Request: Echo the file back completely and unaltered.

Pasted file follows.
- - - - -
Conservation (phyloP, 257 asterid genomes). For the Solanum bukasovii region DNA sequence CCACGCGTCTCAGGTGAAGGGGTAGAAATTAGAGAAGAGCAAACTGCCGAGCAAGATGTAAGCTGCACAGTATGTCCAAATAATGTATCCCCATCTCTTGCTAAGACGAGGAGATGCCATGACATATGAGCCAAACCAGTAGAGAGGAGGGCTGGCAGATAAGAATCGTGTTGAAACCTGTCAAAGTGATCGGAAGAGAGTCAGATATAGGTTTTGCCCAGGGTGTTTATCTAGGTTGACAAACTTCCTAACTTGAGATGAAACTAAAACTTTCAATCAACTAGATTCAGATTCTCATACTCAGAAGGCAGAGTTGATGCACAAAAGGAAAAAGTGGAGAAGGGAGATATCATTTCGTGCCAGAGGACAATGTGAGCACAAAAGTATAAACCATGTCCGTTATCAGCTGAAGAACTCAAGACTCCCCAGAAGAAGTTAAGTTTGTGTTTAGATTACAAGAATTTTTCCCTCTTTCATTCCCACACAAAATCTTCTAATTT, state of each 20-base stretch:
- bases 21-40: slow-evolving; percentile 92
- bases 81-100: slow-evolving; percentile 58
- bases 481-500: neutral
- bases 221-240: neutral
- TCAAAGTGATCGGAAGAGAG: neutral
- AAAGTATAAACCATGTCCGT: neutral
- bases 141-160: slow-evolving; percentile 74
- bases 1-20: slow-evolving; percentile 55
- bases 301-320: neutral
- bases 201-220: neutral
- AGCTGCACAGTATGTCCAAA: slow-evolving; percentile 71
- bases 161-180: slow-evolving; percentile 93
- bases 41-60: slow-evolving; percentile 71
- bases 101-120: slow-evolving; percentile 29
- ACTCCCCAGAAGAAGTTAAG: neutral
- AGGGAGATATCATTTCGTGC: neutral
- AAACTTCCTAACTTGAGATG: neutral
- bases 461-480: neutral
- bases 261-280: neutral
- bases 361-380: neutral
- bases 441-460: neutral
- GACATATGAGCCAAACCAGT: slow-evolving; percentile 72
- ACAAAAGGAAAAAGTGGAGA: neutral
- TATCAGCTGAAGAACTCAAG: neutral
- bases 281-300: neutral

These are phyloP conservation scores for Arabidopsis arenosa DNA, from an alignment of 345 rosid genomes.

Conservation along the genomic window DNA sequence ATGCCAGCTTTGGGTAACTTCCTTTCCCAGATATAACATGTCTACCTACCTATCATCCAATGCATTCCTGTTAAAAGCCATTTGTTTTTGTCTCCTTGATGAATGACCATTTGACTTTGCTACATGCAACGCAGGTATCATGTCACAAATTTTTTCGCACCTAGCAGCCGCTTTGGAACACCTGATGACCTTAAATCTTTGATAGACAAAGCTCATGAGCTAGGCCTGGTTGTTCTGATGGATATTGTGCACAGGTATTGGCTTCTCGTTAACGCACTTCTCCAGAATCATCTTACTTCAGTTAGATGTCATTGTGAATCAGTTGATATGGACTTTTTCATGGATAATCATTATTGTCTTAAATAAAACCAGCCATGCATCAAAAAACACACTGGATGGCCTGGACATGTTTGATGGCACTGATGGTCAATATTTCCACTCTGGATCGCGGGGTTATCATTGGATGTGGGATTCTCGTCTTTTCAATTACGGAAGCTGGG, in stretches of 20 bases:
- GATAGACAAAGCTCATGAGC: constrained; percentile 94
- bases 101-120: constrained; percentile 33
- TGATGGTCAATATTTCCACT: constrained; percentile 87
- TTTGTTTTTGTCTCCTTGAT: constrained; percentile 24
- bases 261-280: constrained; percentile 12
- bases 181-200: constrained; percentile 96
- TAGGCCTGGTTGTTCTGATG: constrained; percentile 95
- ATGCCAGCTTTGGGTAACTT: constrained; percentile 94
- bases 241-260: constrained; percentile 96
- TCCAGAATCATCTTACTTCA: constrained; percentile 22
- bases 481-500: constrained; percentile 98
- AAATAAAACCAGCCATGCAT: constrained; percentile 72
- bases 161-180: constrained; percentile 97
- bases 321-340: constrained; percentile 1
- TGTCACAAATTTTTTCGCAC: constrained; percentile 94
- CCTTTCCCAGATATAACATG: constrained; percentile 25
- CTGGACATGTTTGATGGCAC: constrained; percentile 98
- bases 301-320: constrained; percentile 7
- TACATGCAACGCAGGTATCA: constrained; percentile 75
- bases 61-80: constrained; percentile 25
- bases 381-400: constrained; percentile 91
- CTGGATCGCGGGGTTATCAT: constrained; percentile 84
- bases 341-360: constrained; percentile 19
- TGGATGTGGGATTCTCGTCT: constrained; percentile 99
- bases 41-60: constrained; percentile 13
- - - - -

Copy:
Conservation (phyloP, 257 asterid genomes). For the Solanum bukasovii region DNA sequence CCACGCGTCTCAGGTGAAGGGGTAGAAATTAGAGAAGAGCAAACTGCCGAGCAAGATGTAAGCTGCACAGTATGTCCAAATAATGTATCCCCATCTCTTGCTAAGACGAGGAGATGCCATGACATATGAGCCAAACCAGTAGAGAGGAGGGCTGGCAGATAAGAATCGTGTTGAAACCTGTCAAAGTGATCGGAAGAGAGTCAGATATAGGTTTTGCCCAGGGTGTTTATCTAGGTTGACAAACTTCCTAACTTGAGATGAAACTAAAACTTTCAATCAACTAGATTCAGATTCTCATACTCAGAAGGCAGAGTTGATGCACAAAAGGAAAAAGTGGAGAAGGGAGATATCATTTCGTGCCAGAGGACAATGTGAGCACAAAAGTATAAACCATGTCCGTTATCAGCTGAAGAACTCAAGACTCCCCAGAAGAAGTTAAGTTTGTGTTTAGATTACAAGAATTTTTCCCTCTTTCATTCCCACACAAAATCTTCTAATTT, state of each 20-base stretch:
- bases 21-40: slow-evolving; percentile 92
- bases 81-100: slow-evolving; percentile 58
- bases 481-500: neutral
- bases 221-240: neutral
- TCAAAGTGATCGGAAGAGAG: neutral
- AAAGTATAAACCATGTCCGT: neutral
- bases 141-160: slow-evolving; percentile 74
- bases 1-20: slow-evolving; percentile 55
- bases 301-320: neutral
- bases 201-220: neutral
- AGCTGCACAGTATGTCCAAA: slow-evolving; percentile 71
- bases 161-180: slow-evolving; percentile 93
- bases 41-60: slow-evolving; percentile 71
- bases 101-120: slow-evolving; percentile 29
- ACTCCCCAGAAGAAGTTAAG: neutral
- AGGGAGATATCATTTCGTGC: neutral
- AAACTTCCTAACTTGAGATG: neutral
- bases 461-480: neutral
- bases 261-280: neutral
- bases 361-380: neutral
- bases 441-460: neutral
- GACATATGAGCCAAACCAGT: slow-evolving; percentile 72
- ACAAAAGGAAAAAGTGGAGA: neutral
- TATCAGCTGAAGAACTCAAG: neutral
- bases 281-300: neutral

These are phyloP conservation scores for Arabidopsis arenosa DNA, from an alignment of 345 rosid genomes.

Conservation along the genomic window DNA sequence ATGCCAGCTTTGGGTAACTTCCTTTCCCAGATATAACATGTCTACCTACCTATCATCCAATGCATTCCTGTTAAAAGCCATTTGTTTTTGTCTCCTTGATGAATGACCATTTGACTTTGCTACATGCAACGCAGGTATCATGTCACAAATTTTTTCGCACCTAGCAGCCGCTTTGGAACACCTGATGACCTTAAATCTTTGATAGACAAAGCTCATGAGCTAGGCCTGGTTGTTCTGATGGATATTGTGCACAGGTATTGGCTTCTCGTTAACGCACTTCTCCAGAATCATCTTACTTCAGTTAGATGTCATTGTGAATCAGTTGATATGGACTTTTTCATGGATAATCATTATTGTCTTAAATAAAACCAGCCATGCATCAAAAAACACACTGGATGGCCTGGACATGTTTGATGGCACTGATGGTCAATATTTCCACTCTGGATCGCGGGGTTATCATTGGATGTGGGATTCTCGTCTTTTCAATTACGGAAGCTGGG, in stretches of 20 bases:
- GATAGACAAAGCTCATGAGC: constrained; percentile 94
- bases 101-120: constrained; percentile 33
- TGATGGTCAATATTTCCACT: constrained; percentile 87
- TTTGTTTTTGTCTCCTTGAT: constrained; percentile 24
- bases 261-280: constrained; percentile 12
- bases 181-200: constrained; percentile 96
- TAGGCCTGGTTGTTCTGATG: constrained; percentile 95
- ATGCCAGCTTTGGGTAACTT: constrained; percentile 94
- bases 241-260: constrained; percentile 96
- TCCAGAATCATCTTACTTCA: constrained; percentile 22
- bases 481-500: constrained; percentile 98
- AAATAAAACCAGCCATGCAT: constrained; percentile 72
- bases 161-180: constrained; percentile 97
- bases 321-340: constrained; percentile 1
- TGTCACAAATTTTTTCGCAC: constrained; percentile 94
- CCTTTCCCAGATATAACATG: constrained; percentile 25
- CTGGACATGTTTGATGGCAC: constrained; percentile 98
- bases 301-320: constrained; percentile 7
- TACATGCAACGCAGGTATCA: constrained; percentile 75
- bases 61-80: constrained; percentile 25
- bases 381-400: constrained; percentile 91
- CTGGATCGCGGGGTTATCAT: constrained; percentile 84
- bases 341-360: constrained; percentile 19
- TGGATGTGGGATTCTCGTCT: constrained; percentile 99
- bases 41-60: constrained; percentile 13